Civil War re-enacted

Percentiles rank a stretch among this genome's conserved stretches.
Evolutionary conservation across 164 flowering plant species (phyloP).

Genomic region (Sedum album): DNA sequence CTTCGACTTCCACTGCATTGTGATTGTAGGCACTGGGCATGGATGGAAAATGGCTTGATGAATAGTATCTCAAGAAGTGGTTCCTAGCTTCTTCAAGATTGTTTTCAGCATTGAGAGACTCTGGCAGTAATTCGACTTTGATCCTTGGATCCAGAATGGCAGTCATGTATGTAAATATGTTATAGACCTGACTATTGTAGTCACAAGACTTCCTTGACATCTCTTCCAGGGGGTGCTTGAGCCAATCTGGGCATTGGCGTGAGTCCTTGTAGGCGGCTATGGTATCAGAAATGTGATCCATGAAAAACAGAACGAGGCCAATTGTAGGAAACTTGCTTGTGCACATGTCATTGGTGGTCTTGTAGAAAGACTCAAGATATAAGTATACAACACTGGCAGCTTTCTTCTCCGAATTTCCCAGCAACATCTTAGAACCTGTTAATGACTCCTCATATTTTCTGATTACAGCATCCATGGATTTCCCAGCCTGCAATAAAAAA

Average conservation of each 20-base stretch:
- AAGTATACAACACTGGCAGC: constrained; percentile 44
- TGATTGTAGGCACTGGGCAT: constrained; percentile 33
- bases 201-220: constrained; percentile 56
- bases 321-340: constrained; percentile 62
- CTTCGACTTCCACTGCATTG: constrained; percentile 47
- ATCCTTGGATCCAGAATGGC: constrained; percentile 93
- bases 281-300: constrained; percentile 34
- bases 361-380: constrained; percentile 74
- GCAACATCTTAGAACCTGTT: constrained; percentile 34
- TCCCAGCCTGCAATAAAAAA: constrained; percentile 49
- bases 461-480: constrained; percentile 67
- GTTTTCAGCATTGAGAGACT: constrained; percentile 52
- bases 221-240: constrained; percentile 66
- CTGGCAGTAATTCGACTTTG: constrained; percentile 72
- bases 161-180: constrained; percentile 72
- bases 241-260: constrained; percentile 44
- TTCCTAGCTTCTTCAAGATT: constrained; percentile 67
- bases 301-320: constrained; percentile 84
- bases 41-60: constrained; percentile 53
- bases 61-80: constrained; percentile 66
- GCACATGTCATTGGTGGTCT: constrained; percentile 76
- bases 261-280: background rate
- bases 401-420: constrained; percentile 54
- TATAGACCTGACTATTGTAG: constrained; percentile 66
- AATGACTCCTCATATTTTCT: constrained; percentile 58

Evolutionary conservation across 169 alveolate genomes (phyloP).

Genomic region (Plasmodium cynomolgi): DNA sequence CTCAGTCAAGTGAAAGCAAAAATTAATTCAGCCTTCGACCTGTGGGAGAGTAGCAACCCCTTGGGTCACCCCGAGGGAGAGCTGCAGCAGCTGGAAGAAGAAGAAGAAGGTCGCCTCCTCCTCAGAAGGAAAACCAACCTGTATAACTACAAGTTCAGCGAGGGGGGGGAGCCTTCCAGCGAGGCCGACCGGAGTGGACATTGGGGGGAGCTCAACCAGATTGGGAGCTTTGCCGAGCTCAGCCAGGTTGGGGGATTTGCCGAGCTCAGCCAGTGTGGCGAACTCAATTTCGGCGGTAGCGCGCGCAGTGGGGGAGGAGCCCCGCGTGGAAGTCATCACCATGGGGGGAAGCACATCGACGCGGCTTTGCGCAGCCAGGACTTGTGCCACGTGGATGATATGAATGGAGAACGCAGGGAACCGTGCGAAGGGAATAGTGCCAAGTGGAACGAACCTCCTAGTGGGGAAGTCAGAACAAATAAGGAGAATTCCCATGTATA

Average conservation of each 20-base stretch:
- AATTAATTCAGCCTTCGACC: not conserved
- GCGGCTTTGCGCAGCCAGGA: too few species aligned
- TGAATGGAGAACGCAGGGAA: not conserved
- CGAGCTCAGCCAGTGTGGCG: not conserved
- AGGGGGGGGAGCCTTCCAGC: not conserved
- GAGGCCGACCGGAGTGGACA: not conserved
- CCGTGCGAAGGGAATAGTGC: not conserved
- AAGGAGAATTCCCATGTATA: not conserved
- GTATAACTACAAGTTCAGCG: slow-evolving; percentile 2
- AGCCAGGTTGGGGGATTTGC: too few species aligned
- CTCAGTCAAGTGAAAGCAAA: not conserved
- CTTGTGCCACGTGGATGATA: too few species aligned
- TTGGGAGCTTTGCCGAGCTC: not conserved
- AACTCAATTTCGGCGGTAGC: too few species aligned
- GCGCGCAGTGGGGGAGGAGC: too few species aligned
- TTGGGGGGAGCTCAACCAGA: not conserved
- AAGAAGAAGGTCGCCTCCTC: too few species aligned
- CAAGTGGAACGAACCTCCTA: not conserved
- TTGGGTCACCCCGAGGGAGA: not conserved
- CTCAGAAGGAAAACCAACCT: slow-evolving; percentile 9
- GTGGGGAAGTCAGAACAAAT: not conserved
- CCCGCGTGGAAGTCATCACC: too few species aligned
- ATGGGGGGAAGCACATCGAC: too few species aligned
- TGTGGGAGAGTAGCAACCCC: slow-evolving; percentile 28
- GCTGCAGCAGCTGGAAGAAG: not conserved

Every Wednesday night, viewers of TVE1’s “59 Segundos” programme usually get to a watch a mini-replay of the Civil War, as three journalists from the Left and three from the Right debate the issues of the day. It’s worth watching just to get an idea of how both sides are thinking these days on a range of issues, but when they get their teeth into anything controversial, it turns into a case of “shades of the Civil War”. We are then treated to a show of verbal violence that makes it quite easy to understand why the war ever happened in the first place. Last week’s programme was even more heated than usual when they were asked for their opinions about Judge Baltasar Garzon’s latest crusade – to put the Franco regime in the dock for crimes against humanity, and to open up the mass graves containing the bones of some 114,000 Republicans executed during or after the Civil War. All six journalists agreed on one thing – that the families of those men and women have the right to give them a decent burial wherever possible. But then we got to the most controversial grave of all – the one that is thought to contain the bones of Franco’s most famous victim – the poet Federico Garcia Lorca. A columnist from La Razon accused Judge Garzon of using Lorca to get the attention she claimed he craves from the international press. “I can just see him,” she said, “smiling and posing in front of the open grave, while journalists from television stations all over the world interview him.” That’s when it hit me. Until Garzon ordered the grave to be opened two weeks ago, Lorca’s family had resisted attempts by the families of the other three men believed to be buried with him to open the grave, to avoid a media circus. That had conjured up visions of a few TV cameras faithfully filming each trowel of earth being removed from the spot while a few journalists spoke into mikes in suitably solemn tones – like Richard Dimbleby covering a Royal funeral. But the columnist’s words raised hellish visions of a massive media invasion of the peaceful leafy glade where Lorca’s grave is marked by a modest block of stone. Within hours of the arrival of the international press and all their paraphernalia, not a blade of grass would remain, the landscape would be littered with tents as they settled in to wait for the first exciting shot of the skeletons of the four men allegedly buried there. And all the while they would be trampling on ground where some 3,000 Civil War victims are believed to be buried and which should have been declared sacrosanct years ago. The problem is that no-one can say with any certainty that Lorca lies in the grave marked as his. He is believed to have been shot with the three other men near an olive tree and buried right there, but there is a second possible site some 400 metres away. Both sites are in the Alfacar natural park which was created by the Granada regional government in the early 1980s in memory of Lorca. One of the men who was involved in creating the park told a local newspaper recently that some workmen were digging a trench to erect a wall near the olive tree where Lorca was executed and came across some bones, which they removed and reburied in another part of the park. If this report is true, Lorca’s grave might turn out to be empty. It would be a most unfitting end to a tragedy that might not have happened if Lorca had listened to his friends in Madrid and not gone to spend the summer with his family in Fuente Vaqueros, a small town near Granada. Rumours about a military coup were rampant and his friends told him he would be safer in strongly Republican Madrid rather than Granada, a bastion of right-wing reactionaries. In Granada, Lorca was closely connected with the moderate left, he was a known homosexual and the local authorities were also aware of his view that the Catholic conquest of Moorish Granada in 1492 had been a disaster. Lorca had gone on record saying that the conquest had destroyed a unique civilisation and created “a wasteland populated by the worst bourgeoisie in Spain today”. When the local fascists started looking for “reds” to execute, he was an obvious target. He was captured and taken to the glade in the valley near Viznar on the night of 18th August 1936 and shot in the early hours of the following morning. Last Saturday, Judge Garzon ordered work to start on opening the grave as soon as possible but hopefully the Public Prosecutor’s Office may be able to stop it, so that the peaceful valley where Lorca lies continues to be a stark reminder of the atrocities committed during one of the darkest episodes in Spain’s history.